Our Approach

We are a clinical stage company developing first-in-class small molecule therapeutics that treat the underlying pathologies of immuno-inflammatory diseases HIT and T1D as well as several programs in the discovery phase.

The Target


12-lipoxygenase (12-LOX) oxidizes fatty acid substrates, including arachidonic acid, leading to the production of the proinflammatory metabolite 12-HETE. 12-LOX overexpression and 12-HETE production have been linked to numerous syndromes and diseases, including Heparin-Induced Thrombocytopenia (HIT) and Type 1 Diabetes (T1D), creating the ideal target for small molecule inhibition. These diseases have inadequate treatments and high levels of unmet need. We aim to improve clinical outcomes for these patients with our first-in-class drug products.

Learn More

Heparin-Induced Thrombocytopenia (HIT)

HIT is a rare and life-threatening syndrome that occurs in up to 3% of patients receiving heparin. HIT arises from an aberrant immune response to heparin and leads to platelet activation and a vicious feed forward cycle of continued platelet activation, aggregation and blood clotting. These blood clots cause deadly heart attacks, pulmonary embolism, stroke and amputation. Current treatment options do not address the underlying cause of the disease and carry a significant risk of deadly side effects.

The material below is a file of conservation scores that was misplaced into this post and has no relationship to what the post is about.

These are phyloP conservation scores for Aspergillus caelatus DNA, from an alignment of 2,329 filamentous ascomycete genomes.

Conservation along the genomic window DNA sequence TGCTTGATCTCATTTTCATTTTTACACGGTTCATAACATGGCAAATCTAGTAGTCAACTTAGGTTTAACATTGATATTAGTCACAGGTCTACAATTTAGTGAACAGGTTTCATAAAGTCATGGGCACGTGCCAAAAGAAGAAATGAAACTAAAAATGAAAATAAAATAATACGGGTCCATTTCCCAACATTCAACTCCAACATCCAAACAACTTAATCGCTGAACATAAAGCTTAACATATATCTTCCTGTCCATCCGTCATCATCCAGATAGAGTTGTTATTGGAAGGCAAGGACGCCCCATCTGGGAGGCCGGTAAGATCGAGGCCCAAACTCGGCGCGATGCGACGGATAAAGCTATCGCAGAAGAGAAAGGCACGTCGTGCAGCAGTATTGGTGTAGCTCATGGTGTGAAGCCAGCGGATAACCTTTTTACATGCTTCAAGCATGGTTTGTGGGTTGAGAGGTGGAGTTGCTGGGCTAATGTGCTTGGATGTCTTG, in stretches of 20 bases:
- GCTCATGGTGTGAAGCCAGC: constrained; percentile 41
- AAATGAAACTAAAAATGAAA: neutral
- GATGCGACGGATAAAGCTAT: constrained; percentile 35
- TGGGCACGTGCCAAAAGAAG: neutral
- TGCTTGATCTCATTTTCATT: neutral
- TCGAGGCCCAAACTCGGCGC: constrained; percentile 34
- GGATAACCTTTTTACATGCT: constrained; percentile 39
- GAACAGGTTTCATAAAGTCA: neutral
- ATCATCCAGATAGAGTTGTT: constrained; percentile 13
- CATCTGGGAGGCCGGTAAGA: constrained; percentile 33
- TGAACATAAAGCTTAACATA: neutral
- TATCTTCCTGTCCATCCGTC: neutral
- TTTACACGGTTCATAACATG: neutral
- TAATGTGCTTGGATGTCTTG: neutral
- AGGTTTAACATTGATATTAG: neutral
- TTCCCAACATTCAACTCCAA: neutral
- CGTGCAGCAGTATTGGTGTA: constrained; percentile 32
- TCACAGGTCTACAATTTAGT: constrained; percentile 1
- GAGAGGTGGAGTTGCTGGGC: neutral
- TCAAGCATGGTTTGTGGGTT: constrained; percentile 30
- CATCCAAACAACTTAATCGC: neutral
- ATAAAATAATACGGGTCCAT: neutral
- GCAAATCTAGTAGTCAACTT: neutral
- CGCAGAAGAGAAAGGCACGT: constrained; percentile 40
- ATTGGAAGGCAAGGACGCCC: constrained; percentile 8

VLX-1005 will address the underlying platelet driven pathophysiology of HIT and shut down the pathologic activation of platelets without increasing bleeding. Inhibiting platelet 12-LOX reduces 12-HETE, a proinflammatory metabolite shown to play an important role in platelet activation. By addressing the underlying mechanistic basis of HIT, VLX-1005 addresses a serious unmet clinical need and should vastly improve clinical outcomes.

Type 1 Diabetes (T1D)

Type 1 Diabetes is caused by an abnormal immune response which results in damage and destruction to insulin-producing pancreatic β cells. Inflammatory signals increase the production of 12-LOX in β cells, leading to an overabundance of 12-HETE that ultimately stresses β cells, leading to a reduction in insulin production and cells more susceptible to immune attack.

We are developing a disease-modifying therapy for Type 1 Diabetes. Elevated 12-LOX levels have been observed in insulin producing β cells of auto-antibody positive, new-onset and T1D patients. By blocking 12-LOX activity in the pancreas and shutting down production of 12-HETE, β cells are protected from immune attack. Our approach holds promise to sustain β cells in these patients.